Biotech stocks offer the opportunity for enormous one-day gains after biotech companies experience positive clinical trial data or regulatory approvals. But the upside from the binary events may not justify the risk investors are taking. In this video from Motley Fool Live, recorded on Jan. 4, Corinne Cardina, bureau chief of healthcare and cannabis, and Fool.com contributor Brian Orelli discuss the pros and cons of investing before binary events.
Corinne Cardina: If you look at the stocks we've talked about with these looming FDA decisions, are any of them a buy ahead of their respective dates or which ones could become buys if the decision is ultimately positive?
Brian Orelli: I think it's really hard to play the binary event game. You basically need to be smarter than other investors. Sometimes, you can find inefficiencies, but I tend to see more inefficiencies where I feel like investors are overly excited than overly pessimistic. Of course, when they're overly excited, you can short the stock, and if you're right, and the event is negative, then you'll make a lot of money, but you're exposing yourself to a lot of upside if the event ends up being positive. I've never done that and I don't think I probably would be able to find something where I felt confident enough that people were overly optimistic enough that they would actually do it.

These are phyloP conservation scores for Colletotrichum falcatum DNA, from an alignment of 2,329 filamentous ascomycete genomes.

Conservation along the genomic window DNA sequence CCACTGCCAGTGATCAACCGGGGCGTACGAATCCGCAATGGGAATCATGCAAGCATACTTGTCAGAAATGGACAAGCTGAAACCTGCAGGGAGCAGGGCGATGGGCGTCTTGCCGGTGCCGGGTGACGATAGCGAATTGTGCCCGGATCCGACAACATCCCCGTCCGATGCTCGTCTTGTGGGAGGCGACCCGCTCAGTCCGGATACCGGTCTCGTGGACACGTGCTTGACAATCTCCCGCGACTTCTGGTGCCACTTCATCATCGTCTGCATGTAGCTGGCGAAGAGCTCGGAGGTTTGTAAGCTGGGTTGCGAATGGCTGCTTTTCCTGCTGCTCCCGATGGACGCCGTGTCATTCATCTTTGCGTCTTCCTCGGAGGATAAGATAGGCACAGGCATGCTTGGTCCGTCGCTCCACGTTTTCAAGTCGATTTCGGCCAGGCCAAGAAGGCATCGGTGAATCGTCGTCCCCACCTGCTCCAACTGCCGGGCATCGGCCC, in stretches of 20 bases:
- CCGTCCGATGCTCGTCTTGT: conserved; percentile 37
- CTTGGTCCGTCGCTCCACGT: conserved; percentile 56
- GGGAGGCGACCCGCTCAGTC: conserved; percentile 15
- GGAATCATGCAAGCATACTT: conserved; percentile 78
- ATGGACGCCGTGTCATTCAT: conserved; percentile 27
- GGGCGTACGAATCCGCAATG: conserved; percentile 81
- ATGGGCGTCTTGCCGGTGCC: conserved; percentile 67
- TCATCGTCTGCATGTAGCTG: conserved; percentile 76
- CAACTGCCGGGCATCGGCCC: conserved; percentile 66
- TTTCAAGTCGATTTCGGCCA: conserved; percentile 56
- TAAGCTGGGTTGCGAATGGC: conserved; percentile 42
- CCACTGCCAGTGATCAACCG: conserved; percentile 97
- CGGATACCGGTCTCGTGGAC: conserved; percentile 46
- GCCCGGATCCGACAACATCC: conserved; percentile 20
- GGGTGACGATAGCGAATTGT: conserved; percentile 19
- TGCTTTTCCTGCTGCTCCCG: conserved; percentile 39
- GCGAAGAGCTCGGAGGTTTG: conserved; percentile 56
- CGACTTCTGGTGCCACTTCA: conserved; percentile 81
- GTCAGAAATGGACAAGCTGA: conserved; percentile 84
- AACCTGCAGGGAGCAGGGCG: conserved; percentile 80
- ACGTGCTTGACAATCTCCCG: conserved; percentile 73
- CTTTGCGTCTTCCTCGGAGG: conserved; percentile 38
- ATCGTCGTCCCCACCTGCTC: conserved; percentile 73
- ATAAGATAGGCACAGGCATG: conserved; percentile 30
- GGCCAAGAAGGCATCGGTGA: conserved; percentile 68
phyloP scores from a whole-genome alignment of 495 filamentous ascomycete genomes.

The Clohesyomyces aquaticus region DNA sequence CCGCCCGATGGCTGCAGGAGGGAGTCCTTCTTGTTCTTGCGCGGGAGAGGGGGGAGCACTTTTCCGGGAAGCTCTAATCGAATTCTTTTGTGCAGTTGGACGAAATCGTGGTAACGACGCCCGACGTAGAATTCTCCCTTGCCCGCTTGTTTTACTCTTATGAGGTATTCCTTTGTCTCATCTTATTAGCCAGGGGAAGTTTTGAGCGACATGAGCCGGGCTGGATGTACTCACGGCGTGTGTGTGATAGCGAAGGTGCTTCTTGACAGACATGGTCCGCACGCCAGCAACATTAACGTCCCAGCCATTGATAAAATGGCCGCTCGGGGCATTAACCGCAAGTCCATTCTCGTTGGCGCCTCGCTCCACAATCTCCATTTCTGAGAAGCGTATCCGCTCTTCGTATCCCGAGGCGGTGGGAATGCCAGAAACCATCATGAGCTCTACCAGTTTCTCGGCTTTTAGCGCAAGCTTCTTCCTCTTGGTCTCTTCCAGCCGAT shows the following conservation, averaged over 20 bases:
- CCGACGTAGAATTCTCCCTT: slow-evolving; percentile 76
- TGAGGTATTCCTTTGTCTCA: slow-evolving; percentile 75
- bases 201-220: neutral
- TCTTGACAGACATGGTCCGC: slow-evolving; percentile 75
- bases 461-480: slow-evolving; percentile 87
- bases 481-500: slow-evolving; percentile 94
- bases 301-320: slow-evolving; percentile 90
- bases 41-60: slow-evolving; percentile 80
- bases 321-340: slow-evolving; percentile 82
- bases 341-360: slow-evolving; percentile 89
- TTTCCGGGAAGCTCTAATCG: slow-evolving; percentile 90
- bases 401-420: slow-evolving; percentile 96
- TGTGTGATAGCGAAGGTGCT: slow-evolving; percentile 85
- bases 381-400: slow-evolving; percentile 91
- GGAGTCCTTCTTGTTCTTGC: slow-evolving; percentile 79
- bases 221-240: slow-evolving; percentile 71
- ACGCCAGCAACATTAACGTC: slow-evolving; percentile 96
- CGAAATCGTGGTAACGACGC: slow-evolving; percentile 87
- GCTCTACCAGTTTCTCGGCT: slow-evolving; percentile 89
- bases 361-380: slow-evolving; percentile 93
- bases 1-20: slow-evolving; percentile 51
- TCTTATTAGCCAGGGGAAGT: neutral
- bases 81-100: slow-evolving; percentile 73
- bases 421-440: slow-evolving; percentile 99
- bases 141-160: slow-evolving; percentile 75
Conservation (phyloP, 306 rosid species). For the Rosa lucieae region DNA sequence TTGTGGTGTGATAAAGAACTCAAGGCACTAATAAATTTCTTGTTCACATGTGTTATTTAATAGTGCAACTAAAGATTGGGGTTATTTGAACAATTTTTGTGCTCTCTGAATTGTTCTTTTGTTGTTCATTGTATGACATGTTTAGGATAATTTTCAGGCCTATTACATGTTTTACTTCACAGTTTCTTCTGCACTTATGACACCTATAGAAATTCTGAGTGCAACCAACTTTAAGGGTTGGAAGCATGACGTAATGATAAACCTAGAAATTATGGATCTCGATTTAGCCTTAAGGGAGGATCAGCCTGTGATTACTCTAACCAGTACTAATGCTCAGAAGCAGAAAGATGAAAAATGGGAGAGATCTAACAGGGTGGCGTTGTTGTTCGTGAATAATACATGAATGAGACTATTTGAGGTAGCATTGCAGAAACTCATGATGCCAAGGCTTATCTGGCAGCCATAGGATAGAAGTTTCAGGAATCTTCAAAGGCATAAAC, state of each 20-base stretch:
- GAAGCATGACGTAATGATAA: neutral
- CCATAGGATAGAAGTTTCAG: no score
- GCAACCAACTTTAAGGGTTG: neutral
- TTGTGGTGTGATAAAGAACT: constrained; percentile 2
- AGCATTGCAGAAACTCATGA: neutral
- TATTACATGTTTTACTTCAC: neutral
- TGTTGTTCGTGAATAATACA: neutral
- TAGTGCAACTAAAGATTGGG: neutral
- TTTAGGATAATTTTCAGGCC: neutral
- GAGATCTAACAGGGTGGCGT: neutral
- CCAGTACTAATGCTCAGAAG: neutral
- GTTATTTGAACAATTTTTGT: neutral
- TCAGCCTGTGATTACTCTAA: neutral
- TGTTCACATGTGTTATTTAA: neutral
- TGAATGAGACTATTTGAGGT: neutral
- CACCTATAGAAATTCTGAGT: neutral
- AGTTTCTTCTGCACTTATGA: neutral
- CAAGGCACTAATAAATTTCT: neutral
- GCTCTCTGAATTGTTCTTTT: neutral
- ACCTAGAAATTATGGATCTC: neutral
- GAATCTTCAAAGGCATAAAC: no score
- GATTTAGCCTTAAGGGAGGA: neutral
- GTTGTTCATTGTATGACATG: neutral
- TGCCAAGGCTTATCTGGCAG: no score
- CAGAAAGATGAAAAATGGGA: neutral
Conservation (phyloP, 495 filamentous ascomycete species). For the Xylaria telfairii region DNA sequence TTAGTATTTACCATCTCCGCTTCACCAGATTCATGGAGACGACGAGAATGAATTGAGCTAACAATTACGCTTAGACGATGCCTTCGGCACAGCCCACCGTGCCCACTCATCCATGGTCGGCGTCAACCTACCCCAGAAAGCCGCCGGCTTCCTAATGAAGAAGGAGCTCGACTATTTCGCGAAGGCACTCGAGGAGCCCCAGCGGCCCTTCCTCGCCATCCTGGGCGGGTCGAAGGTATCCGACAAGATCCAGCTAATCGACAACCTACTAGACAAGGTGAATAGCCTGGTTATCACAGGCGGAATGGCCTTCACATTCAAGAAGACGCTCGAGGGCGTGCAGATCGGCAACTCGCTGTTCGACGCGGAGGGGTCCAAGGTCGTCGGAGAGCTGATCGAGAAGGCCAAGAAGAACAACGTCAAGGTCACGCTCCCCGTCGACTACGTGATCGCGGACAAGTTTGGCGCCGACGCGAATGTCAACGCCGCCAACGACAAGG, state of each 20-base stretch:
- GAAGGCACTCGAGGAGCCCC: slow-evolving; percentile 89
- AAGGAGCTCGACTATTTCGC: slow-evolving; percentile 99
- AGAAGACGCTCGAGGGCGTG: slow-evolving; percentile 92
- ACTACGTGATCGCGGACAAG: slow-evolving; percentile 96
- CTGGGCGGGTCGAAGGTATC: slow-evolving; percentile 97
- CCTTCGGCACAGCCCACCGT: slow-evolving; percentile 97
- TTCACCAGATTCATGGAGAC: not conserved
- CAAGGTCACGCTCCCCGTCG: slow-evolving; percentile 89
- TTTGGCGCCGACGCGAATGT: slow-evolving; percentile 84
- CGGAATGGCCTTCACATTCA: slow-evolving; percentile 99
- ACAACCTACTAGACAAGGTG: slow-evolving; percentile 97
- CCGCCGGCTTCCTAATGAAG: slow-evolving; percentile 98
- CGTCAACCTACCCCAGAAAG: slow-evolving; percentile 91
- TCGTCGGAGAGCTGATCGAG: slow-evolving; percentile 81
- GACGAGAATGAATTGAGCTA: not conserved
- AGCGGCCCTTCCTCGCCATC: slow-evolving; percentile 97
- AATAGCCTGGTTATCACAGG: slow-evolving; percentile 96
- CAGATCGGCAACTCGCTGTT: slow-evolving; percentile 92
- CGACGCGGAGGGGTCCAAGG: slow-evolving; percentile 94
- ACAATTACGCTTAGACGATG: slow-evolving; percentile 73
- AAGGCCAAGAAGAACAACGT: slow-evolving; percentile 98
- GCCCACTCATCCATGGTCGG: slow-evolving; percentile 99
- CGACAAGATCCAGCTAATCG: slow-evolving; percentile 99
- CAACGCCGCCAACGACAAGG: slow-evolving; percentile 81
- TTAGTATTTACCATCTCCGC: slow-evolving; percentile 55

I think Biogen (BIIB 3.40%) is probably a really good example here. I think it's really hard to handicap what the FDA is going to do. It's trading about where the FDA advisory committee -- where it was before the FDA advisory committee, so the investors aren't being overly optimistic. But there's still some upside priced in, and I think it will drop if the Alzheimer's disease drug isn't approved.
In terms of buying after approval, you really have to look at valuations. Sometimes especially with smaller companies, you'll see investors get overly excited about the drug launches, and then that will increase the valuation where the risk-reward, it doesn't look as good as it would if they weren't overly excited about the launches. The valuations just get too high, and then the upside -- potential for the peak sales isn't as great.
Cardina: Right, so probably better to play the long game here rather than try to beat them, beat other investors before an FDA decision or jump on as soon as it's green light. You want to make sure that they can actually get the drug on the market and that it works well.
Orelli: Yeah, exactly.